U.S. President Barack Obama and Secretary of State John Kerry issued statements for Israel’s Holocaust Memorial Day, Yom HaShoah, which began on the eve of May 4 and continues through the day on May 5 with commemorations throughout the Jewish state.
“Today, on Yom HaShoah, we solemnly remember the six million Jews and the millions of others murdered by the Nazis during the Holocaust,” a statement by Obama issued from the White House said.
“On this day, we honor the memory of the millions of individuals – the mothers and daughters, fathers and sons, friends and neighbors – who lost their lives during a time of unparalleled depravity and inhumanity. We reaffirm our ongoing responsibility as citizens and as a nation to live out the admonition, ‘Never forget. Never again.’ And we commit ourselves to preserving the memories of those who lived through the horrors of the Shoah, so that their experiences are not forgotten by our generation or by our children or grandchildren.
We also honor those who survived the Holocaust, many of them spared from death because of the righteous individuals who risked their lives to save Jews and other victims from Nazi persecution. The stories of these survivors and their protectors remind us to confront persecution wherever it arises, and that silence can be an accomplice to evil. They remind us of our duty to counter the rising tide of anti-Semitism, bigotry and hatred that threaten the values we hold dear—pluralism, diversity, and the freedoms of religion and expression,” Obama said.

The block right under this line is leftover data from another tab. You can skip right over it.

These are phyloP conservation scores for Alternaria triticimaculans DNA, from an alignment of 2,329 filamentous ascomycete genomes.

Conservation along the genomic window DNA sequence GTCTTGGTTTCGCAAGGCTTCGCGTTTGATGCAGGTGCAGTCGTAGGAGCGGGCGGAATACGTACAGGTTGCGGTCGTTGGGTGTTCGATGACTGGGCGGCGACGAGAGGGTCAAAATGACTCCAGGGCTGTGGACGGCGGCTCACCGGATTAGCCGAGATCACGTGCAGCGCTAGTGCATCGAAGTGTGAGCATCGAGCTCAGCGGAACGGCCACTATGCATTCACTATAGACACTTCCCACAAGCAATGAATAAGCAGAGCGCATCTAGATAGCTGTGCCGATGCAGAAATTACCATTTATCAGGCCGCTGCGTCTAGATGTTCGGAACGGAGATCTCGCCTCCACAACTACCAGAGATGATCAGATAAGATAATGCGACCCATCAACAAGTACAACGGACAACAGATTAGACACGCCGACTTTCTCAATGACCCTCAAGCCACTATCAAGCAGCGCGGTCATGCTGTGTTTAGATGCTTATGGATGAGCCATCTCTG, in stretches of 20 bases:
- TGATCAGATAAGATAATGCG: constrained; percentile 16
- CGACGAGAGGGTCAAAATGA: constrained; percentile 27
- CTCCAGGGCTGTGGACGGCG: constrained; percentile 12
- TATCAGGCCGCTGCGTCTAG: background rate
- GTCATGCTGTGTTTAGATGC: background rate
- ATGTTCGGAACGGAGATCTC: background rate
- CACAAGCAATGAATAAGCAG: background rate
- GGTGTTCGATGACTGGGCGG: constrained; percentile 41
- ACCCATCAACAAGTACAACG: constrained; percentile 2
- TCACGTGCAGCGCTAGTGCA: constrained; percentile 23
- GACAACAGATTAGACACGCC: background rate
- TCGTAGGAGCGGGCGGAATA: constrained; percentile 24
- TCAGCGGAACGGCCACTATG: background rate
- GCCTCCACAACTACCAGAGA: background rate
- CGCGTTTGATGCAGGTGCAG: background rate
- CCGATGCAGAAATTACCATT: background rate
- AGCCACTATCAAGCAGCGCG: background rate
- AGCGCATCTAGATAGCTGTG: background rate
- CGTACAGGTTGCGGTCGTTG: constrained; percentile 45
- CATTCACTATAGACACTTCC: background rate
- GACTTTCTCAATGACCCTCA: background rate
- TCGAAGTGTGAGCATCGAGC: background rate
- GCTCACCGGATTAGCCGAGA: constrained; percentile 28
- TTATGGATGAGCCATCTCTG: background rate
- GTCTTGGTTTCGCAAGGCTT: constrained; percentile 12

Obama also expressed solidarity with modern-day Jews “leaving the European cities where they have lived for generations because they no longer feel safe, with the members of institutions that have been attacked because of their Jewish affiliations, and with the college students forced to confront swastikas appearing on their campuses. And we call upon all people of good will to be vigilant and vocal against every form of bigotry.”
Kerry added that “many in our country lost loved ones in the Holocaust. As I have learned in the past decade, some of my own relatives were among those who perished in Auschwitz, Terezin, Sobibor, and Dachau. But the lessons of the Holocaust, and the need for remembrance, are universal, and as relevant to everyone today as they were seven decades ago.”
“All of us must stand firmly and resolutely against resurgent anti-Semitism, sectarian hatred, and bigotry in our time. All of us must act to confront discrimination on the basis of race or religion, insist on the rule of law in relations between nations and peoples, and do all we can to uphold the fundamental dignity of every human being. In the words of Elie Wiesel, ‘One person of integrity can make a difference.’ In that spirit, it is our responsibility – individually, collectively, globally – to denounce injustice and prevent genocide. It is our duty to combat intolerance and prejudice in any form,” he said.